Through conversations with communities, conceptual models have emerged. For example, a very complex and nuanced understanding of the landfast ice dynamics near Makkovik was detailed by community members – something, Oliver notes, would have taken scientists a long time to flesh out on their own. Landfast ice is the ice directly attached to the shoreline. Every year there are transition periods in late fall and late spring when travel is difficult; these are periods when people can neither travel by sled nor by boat as ice is either forming (in the fall) or breaking up (in the spring). The ice-making season (December-January) is a particularly important time of year and is seeing large changes. Community members describe these ice-making months as the time when there is overlap with the darkest and coldest days. If the sea-ice doesn’t develop during this period, it won’t matter how cold it gets later in the season as the days are too long and sunny after this window. There has also been a higher frequency of storms during the ice-forming season in recent years. These storms lengthen the ice-forming period, which inhibits the travel of the community for a longer period of time and limits their access to important ancestral areas and food sources.
This detailed, multi-generational knowledge is the foundation which is being built upon by contemporary observations coming out of the Nunatsiavut communities. Dr. Emma Harrison, a postdoctoral fellow, is currently working with local experts Ron Webb and Gus Dicker from Nain. These experts, also referred to as Land Observers, relay rich observations about the weather, coastal currents, and ice conditions that they witness daily.
To supplement these narrative-based observations, community-based monitoring has also been implemented. Oliver comments that, “under climate change, these [coastal] systems are changing so quickly and in ways that mean local knowledge [alone] is no longer as good at predicting what to expect.” Full-time Inuit Research Coordinators have therefore been hired in 4 out of 5 Nunatsiavut communities to perform field work under the Sustainable Nunatsiavut Future’s project. Due to pandemic travel restrictions, this monitoring has been truly community-based with little hands-on help from scientists. It therefore relies on RBR oceanographic instruments that produce research-quality data, while being rugged and easy to use for the Research Coordinators.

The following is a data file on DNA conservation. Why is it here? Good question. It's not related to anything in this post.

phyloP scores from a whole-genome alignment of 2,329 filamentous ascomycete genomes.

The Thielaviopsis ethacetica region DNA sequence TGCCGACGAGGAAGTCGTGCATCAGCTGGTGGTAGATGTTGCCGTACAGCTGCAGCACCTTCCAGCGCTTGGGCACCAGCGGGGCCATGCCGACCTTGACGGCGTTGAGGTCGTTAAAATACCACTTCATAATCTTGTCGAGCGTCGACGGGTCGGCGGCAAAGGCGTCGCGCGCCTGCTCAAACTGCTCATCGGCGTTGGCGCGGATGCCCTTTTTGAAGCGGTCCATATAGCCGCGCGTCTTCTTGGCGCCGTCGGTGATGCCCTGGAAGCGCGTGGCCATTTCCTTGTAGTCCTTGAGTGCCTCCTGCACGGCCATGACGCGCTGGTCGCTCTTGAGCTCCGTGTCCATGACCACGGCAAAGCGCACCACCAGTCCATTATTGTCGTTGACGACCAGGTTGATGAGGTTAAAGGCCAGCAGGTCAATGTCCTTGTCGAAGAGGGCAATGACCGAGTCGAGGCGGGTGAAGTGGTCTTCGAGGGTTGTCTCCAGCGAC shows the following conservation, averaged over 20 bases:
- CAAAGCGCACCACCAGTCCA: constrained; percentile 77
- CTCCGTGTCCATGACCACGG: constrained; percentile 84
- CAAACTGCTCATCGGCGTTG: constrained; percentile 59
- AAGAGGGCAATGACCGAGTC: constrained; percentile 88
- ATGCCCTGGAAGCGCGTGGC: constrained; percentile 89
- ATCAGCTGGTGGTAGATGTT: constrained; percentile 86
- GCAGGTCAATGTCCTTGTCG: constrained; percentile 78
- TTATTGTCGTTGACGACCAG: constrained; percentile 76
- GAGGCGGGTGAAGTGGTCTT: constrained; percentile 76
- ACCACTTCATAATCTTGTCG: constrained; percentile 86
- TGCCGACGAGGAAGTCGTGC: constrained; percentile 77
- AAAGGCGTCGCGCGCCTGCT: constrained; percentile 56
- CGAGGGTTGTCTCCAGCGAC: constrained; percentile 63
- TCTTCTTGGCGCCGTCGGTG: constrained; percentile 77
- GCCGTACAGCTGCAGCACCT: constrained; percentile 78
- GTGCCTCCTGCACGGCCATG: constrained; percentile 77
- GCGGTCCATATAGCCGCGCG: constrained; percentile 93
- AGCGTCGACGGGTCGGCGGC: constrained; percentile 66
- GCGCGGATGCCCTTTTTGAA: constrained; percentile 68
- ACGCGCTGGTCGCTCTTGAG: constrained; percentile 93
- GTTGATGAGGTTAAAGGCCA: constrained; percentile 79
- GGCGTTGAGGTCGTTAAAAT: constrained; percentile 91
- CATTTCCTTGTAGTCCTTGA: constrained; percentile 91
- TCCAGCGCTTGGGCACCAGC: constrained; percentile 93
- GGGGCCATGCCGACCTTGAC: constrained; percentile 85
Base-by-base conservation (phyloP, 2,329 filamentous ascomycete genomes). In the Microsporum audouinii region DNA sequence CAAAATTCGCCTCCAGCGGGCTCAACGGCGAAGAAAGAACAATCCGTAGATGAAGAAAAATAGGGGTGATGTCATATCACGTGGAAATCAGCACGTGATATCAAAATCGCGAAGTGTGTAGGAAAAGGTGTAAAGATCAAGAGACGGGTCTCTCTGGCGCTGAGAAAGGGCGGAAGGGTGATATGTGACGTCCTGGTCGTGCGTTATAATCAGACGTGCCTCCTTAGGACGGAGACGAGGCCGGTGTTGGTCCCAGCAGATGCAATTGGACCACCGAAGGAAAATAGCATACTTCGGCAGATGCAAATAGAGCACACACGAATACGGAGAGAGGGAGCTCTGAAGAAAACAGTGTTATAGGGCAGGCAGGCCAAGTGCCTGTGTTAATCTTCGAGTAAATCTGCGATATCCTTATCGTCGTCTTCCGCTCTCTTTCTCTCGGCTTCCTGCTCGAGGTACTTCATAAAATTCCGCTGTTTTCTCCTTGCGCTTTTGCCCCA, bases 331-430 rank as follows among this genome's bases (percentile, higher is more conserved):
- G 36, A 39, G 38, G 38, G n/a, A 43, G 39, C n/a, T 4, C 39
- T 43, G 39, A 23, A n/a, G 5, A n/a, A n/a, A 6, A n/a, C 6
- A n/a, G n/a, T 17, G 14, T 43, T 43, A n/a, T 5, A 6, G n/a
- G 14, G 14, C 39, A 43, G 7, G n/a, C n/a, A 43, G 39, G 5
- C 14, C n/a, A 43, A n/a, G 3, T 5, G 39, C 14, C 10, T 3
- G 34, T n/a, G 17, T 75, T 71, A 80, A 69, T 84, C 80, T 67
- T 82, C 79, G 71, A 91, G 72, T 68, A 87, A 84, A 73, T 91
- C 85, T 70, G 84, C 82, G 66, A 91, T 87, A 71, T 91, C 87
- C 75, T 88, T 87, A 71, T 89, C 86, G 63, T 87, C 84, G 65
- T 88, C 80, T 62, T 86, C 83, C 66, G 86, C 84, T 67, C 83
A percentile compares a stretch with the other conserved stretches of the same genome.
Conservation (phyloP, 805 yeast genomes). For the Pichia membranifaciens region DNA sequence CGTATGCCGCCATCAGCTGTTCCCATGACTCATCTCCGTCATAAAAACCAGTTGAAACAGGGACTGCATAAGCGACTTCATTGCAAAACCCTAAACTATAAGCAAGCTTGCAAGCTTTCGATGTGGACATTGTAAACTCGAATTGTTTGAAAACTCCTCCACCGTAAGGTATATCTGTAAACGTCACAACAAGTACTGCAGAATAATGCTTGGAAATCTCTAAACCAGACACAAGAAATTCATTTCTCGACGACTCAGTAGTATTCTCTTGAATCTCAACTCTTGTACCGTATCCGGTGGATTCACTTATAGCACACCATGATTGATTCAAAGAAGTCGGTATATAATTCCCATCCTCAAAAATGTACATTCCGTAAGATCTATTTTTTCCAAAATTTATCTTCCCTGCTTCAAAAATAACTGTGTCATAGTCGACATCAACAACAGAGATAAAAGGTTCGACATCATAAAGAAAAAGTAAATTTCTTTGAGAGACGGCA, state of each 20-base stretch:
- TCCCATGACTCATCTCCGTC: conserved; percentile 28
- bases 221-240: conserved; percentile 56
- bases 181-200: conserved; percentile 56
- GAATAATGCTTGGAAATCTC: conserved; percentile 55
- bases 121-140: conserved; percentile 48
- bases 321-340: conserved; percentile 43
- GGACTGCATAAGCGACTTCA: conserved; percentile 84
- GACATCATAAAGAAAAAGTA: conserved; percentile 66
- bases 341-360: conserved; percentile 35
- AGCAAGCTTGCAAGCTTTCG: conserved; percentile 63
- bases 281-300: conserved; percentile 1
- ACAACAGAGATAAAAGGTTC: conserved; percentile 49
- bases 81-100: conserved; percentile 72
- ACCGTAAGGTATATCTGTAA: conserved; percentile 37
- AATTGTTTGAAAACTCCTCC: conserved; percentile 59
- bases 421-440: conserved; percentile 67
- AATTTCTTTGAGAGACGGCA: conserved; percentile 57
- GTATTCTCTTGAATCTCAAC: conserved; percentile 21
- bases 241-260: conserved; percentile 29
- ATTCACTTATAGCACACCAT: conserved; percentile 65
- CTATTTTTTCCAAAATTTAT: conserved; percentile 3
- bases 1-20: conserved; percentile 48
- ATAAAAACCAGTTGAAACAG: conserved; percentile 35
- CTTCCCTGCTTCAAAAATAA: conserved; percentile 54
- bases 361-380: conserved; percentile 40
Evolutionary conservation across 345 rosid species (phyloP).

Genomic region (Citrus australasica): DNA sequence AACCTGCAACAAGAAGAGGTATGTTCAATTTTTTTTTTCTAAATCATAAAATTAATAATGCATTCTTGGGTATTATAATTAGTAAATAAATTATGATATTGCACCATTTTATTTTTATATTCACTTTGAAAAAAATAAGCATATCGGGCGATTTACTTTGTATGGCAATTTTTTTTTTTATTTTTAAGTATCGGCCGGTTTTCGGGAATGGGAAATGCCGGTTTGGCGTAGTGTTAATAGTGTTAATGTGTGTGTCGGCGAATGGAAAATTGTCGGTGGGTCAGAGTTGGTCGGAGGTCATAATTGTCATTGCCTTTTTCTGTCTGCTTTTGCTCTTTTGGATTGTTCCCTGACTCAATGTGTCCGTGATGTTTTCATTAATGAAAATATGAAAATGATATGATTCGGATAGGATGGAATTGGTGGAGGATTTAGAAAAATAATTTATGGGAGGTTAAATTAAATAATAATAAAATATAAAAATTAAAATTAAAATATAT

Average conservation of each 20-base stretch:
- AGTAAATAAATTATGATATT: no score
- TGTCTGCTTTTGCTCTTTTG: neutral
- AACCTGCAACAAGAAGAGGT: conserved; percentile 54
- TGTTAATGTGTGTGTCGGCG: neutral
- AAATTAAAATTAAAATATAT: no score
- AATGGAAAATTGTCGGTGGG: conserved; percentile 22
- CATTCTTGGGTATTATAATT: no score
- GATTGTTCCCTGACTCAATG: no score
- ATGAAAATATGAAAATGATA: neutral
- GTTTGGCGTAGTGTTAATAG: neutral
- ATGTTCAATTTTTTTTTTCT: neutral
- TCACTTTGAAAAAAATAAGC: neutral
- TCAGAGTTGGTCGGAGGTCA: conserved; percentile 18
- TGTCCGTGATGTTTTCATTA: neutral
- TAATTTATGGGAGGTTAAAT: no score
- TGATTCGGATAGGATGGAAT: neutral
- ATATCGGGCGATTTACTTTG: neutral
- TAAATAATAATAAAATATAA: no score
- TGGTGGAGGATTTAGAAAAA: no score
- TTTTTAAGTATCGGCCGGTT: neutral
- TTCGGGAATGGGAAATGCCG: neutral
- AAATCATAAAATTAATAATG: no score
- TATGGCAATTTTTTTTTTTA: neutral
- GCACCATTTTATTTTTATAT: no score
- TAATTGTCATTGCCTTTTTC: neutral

Figure 3: The mapped monitoring plan created during community fieldwork planning sessions. The yellow lines are the CTD sampling transects.
The current monitoring plan, designed by the community, concentrates on sampling transects of several unique fjord-like systems in the area. These transects mainly focus on measuring snow and ice thickness and taking through-ice temperature and salinity profiles using RBRconcerto³ C.T.D instruments. Three of the RBR CTDs have been equipped with biogeochemical sensors to measure oxygen, chlorophyll, dissolved organic matter, and turbidity. This sampling strategy adds a quantitative metric to the existing monitoring, effectively tracking changes to salinity and temperature in the coastal inlets to better understand what factors set the coastal ocean conditions. The data from the monitoring program compliments the local knowledge and is an important tool in understanding how climate change will affect the long-term productivity and fishing sustainability of this region.
The outcome of this multi-faceted work is a detailed view of the Nunatsiavut coastal system. This is, however, only the beginning. Oliver and his colleagues are iteratively working on this research process, reflecting and revising methods frequently, and aiming to create more relationships in the community. Scientific findings are certainly an important product of this work, but Dr. Oliver notes that the methods that he and his team are building are perhaps the main and most exciting outcome, and hopefully stands as an example for future work in other Arctic regions.
This story was also published in the ECO Summer 2022 digital edition.
Story by Krysten Rutherford